From searching for job titles to backtracking through hotels, how do you find those people within your company who plan meetings?
Rounding up the nonprofessional meeting planners scattered throughout a company is an ongoing challenge. Betsy Bondurant of Bondurant Consulting, Coronado, Calif., a specialist in SMMP issues and a& Incentives columnist, has a few tricks up her sleeve.
Many large companies have internal organizations of administrative coordinators, she points out. “Those are the people who will be the unofficial meeting planners.” Find their coordinator and you've got yourself a potential goldmine of outlying meetings. Ask for an e-mail distribution list or for help in getting your message out to the group.
Without an in-house admin group, you can create your own list of potential suspects. Donna Patrick, CMP, CMM, manager, group meetings, events, and travel, at Medtronic Inc. in Minneapolis, went to her IT department and asked for the e-mail addresses of everyone with “coordinator,” “assistant,” or “administrator” in their titles. Then she sent a survey to those employees, in addition to the full-time meeting planners across Medtronic's six business units, asking how they were managing meetings. “From there, I knew who my audiences were,” Patrick explains. Many responded that they handled no meetings, but in the end, Patrick came up with 65 full-time planners and between 100 and 125 occasional meeting planners.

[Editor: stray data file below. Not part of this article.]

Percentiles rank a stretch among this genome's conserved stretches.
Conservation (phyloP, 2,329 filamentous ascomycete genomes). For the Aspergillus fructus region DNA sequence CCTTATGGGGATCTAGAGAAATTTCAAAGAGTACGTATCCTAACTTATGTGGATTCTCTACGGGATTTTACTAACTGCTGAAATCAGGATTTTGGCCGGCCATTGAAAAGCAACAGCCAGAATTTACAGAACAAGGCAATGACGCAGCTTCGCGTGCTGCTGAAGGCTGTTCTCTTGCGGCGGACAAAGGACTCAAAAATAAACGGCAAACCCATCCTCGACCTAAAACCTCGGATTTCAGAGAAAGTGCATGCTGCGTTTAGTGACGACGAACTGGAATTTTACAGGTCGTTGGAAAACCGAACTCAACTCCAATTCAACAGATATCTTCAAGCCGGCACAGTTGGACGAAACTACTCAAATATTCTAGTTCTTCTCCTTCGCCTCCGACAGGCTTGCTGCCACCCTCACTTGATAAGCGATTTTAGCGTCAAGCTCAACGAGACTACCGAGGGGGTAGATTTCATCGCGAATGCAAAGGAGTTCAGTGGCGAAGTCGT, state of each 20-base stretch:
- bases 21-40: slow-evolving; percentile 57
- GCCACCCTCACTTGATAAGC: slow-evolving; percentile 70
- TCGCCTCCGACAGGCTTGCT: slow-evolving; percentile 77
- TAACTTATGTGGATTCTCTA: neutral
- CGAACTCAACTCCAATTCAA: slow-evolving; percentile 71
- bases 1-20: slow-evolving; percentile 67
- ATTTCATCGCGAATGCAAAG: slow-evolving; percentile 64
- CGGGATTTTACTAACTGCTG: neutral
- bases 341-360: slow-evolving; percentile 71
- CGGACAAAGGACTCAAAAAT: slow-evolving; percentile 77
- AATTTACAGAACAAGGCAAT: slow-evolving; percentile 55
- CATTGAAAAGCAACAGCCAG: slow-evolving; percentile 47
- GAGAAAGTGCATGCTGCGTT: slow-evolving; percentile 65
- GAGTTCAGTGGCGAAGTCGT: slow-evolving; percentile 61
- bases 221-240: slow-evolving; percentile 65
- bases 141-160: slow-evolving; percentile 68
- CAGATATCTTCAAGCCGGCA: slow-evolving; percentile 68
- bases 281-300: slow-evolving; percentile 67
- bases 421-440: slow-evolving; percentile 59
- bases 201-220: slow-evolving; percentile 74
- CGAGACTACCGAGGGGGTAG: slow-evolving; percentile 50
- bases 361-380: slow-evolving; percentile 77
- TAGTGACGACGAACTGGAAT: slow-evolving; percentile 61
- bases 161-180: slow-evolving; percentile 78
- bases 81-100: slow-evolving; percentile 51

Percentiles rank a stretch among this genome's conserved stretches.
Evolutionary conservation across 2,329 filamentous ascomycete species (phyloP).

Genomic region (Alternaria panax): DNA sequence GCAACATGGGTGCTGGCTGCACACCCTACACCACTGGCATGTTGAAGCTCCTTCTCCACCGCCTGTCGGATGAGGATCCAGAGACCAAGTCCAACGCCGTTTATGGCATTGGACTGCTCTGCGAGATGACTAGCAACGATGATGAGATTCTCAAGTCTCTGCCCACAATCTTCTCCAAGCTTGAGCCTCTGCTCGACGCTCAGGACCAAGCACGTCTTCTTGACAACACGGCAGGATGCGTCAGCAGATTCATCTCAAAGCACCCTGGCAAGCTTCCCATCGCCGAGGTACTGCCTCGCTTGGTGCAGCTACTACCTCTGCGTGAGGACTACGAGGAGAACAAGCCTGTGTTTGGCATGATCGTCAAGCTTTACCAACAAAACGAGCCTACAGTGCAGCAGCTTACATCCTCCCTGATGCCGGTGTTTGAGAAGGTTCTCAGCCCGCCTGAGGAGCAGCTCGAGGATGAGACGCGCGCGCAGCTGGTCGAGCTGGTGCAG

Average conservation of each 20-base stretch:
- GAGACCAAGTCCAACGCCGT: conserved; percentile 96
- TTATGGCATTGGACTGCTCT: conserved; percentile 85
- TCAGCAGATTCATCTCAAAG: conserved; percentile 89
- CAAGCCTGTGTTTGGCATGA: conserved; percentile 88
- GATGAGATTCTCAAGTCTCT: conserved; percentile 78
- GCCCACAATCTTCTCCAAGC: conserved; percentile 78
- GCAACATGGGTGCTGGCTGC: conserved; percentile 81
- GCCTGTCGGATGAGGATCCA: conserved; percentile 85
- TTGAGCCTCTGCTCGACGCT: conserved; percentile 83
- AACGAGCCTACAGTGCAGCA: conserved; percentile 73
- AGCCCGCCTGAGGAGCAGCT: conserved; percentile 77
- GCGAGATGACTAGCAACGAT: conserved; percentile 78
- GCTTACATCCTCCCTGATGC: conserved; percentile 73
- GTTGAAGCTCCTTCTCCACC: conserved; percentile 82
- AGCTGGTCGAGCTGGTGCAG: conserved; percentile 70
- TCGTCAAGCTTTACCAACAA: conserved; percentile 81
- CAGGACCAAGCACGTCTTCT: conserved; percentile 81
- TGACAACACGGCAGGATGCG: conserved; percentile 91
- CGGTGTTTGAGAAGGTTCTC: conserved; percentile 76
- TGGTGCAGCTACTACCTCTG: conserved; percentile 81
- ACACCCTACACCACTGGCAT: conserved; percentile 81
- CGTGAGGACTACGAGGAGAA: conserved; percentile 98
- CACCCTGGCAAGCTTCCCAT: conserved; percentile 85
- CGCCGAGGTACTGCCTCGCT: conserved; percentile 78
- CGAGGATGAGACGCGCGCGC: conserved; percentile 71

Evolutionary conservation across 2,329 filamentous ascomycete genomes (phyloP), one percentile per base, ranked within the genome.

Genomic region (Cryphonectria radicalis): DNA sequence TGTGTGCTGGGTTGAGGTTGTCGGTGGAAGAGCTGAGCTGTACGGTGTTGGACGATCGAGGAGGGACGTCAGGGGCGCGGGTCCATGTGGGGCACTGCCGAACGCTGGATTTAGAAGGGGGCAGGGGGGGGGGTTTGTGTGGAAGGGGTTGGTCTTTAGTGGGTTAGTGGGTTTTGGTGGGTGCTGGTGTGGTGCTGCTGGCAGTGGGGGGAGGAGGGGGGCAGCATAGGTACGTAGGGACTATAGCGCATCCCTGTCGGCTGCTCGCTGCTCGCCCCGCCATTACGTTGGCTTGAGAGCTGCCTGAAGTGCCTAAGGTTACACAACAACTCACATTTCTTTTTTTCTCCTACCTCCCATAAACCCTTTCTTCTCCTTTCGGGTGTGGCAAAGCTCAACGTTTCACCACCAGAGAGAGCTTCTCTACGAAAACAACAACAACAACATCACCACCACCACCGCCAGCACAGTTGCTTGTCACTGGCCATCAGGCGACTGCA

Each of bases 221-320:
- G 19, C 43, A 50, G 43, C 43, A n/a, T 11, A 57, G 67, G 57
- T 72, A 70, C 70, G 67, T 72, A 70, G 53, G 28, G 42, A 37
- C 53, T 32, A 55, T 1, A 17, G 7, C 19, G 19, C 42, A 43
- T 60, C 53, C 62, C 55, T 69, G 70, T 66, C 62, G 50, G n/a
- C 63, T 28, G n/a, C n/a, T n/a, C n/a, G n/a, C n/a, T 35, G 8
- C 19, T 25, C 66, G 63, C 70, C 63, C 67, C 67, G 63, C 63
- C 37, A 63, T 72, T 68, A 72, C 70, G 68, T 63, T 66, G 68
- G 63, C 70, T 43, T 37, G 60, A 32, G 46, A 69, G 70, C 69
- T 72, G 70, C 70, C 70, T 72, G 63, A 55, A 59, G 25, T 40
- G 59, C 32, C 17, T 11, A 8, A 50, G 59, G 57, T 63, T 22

National hotel sales contacts are another resource for finding your company's “hidden” planners. They can survey their properties about meetings your company has held. You are likely to discover many you were unaware of. “Reaching out to suppliers, both planning companies and hoteliers, is a great way to see what else your company is doing,” Bondurant says. “And not just the NSOs. Try your contacts at the local hotel level, too.”
Finally, Bondurant suggests, consider the money trail. “If there are areas of the company you think are doing meetings, but are not sure, go to the finance person for the group and ask them,” she advises. “They would usually have an idea. Also, if group air is done through the business travel agency, you could reach out to them to see if any unusual names for planners come up. Another way to go, if you really want to get serious, is to start combing through purchasing card (“p-card”), travel-and-entertainment card, and purchase order records. Of course this plan of action requires the buy-in of senior-level finance people.”
Sharon Marsh, CMP, CMM, got that buy-in when she was part of the SMMP team at Cisco Systems. Now meetings group manager for Medtronic Cardiovascular in Santa Rosa, Calif., Marsh recalls that at Cisco, “we worked closely with accounting. If they received an invoice from a hotel, they would forward it to us.”
Marsh would then get in touch with the hotel to explain that the meeting services group should be negotiating and signing all hotel, and any not signed by an authorized Cisco employee would affect their ability to get paid. “We would strongarm them a bit,” she says, “but we were careful to say that if any internal person had committed to the property, we weren't going to pull the program.”